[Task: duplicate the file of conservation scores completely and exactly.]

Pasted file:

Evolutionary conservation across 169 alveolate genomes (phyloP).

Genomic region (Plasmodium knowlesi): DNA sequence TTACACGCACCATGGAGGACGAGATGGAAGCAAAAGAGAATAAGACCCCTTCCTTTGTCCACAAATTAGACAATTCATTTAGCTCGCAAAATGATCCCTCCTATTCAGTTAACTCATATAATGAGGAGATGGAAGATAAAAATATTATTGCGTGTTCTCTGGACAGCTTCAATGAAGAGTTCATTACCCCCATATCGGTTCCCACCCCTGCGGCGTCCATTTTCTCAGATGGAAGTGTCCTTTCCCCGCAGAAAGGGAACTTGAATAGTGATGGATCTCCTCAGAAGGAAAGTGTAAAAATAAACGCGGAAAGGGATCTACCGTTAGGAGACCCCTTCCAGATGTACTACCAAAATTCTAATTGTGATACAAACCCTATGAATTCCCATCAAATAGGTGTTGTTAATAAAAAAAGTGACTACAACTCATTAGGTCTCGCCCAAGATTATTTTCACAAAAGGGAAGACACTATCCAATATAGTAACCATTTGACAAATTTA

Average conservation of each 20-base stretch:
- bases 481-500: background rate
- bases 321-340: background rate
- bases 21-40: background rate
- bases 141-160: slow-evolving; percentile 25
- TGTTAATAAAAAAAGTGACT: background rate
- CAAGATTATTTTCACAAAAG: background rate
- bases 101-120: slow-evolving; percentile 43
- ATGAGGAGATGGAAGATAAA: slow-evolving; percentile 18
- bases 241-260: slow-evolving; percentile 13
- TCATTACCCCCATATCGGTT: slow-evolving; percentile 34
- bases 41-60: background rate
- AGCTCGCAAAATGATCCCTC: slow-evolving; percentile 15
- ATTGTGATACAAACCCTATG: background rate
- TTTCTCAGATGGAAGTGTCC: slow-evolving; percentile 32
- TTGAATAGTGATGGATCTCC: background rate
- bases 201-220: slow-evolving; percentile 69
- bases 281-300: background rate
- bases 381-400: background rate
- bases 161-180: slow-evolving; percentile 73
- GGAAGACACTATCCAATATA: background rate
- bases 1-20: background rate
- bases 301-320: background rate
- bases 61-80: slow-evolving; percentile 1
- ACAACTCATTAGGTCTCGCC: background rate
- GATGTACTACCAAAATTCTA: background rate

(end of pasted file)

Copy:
Evolutionary conservation across 169 alveolate genomes (phyloP).

Genomic region (Plasmodium knowlesi): DNA sequence TTACACGCACCATGGAGGACGAGATGGAAGCAAAAGAGAATAAGACCCCTTCCTTTGTCCACAAATTAGACAATTCATTTAGCTCGCAAAATGATCCCTCCTATTCAGTTAACTCATATAATGAGGAGATGGAAGATAAAAATATTATTGCGTGTTCTCTGGACAGCTTCAATGAAGAGTTCATTACCCCCATATCGGTTCCCACCCCTGCGGCGTCCATTTTCTCAGATGGAAGTGTCCTTTCCCCGCAGAAAGGGAACTTGAATAGTGATGGATCTCCTCAGAAGGAAAGTGTAAAAATAAACGCGGAAAGGGATCTACCGTTAGGAGACCCCTTCCAGATGTACTACCAAAATTCTAATTGTGATACAAACCCTATGAATTCCCATCAAATAGGTGTTGTTAATAAAAAAAGTGACTACAACTCATTAGGTCTCGCCCAAGATTATTTTCACAAAAGGGAAGACACTATCCAATATAGTAACCATTTGACAAATTTA

Average conservation of each 20-base stretch:
- bases 481-500: background rate
- bases 321-340: background rate
- bases 21-40: background rate
- bases 141-160: slow-evolving; percentile 25
- TGTTAATAAAAAAAGTGACT: background rate
- CAAGATTATTTTCACAAAAG: background rate
- bases 101-120: slow-evolving; percentile 43
- ATGAGGAGATGGAAGATAAA: slow-evolving; percentile 18
- bases 241-260: slow-evolving; percentile 13
- TCATTACCCCCATATCGGTT: slow-evolving; percentile 34
- bases 41-60: background rate
- AGCTCGCAAAATGATCCCTC: slow-evolving; percentile 15
- ATTGTGATACAAACCCTATG: background rate
- TTTCTCAGATGGAAGTGTCC: slow-evolving; percentile 32
- TTGAATAGTGATGGATCTCC: background rate
- bases 201-220: slow-evolving; percentile 69
- bases 281-300: background rate
- bases 381-400: background rate
- bases 161-180: slow-evolving; percentile 73
- GGAAGACACTATCCAATATA: background rate
- bases 1-20: background rate
- bases 301-320: background rate
- bases 61-80: slow-evolving; percentile 1
- ACAACTCATTAGGTCTCGCC: background rate
- GATGTACTACCAAAATTCTA: background rate